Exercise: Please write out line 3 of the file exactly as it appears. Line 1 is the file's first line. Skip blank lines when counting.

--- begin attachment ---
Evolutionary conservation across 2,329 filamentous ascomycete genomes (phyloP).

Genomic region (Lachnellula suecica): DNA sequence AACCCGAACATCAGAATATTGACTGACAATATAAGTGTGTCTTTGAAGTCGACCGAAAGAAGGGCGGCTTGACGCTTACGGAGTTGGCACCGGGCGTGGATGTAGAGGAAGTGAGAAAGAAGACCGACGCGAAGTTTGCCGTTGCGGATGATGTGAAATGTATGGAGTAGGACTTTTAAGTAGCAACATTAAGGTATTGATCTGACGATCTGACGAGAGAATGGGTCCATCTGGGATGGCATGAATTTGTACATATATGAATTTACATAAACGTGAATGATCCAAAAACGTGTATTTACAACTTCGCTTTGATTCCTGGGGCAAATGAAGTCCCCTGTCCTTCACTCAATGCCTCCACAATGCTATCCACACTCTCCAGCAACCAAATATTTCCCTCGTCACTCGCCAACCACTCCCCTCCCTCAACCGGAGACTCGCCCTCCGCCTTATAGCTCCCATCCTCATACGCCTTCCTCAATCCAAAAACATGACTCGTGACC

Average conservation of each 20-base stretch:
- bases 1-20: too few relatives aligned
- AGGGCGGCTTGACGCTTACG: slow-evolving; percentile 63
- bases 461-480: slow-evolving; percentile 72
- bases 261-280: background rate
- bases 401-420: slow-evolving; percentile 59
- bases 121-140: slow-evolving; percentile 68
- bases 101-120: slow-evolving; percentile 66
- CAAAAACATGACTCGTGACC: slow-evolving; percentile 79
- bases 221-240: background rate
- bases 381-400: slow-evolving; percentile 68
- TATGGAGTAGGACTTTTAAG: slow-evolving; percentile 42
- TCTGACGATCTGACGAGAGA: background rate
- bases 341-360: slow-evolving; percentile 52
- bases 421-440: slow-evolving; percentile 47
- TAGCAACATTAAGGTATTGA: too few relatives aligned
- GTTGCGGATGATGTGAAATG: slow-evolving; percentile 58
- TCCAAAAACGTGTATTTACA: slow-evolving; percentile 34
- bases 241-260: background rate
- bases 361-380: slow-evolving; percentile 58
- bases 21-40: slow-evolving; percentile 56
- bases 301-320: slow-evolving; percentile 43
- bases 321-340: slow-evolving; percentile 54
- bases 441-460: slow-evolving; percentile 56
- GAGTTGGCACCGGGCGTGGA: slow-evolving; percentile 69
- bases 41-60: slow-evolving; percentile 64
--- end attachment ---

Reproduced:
Average conservation of each 20-base stretch: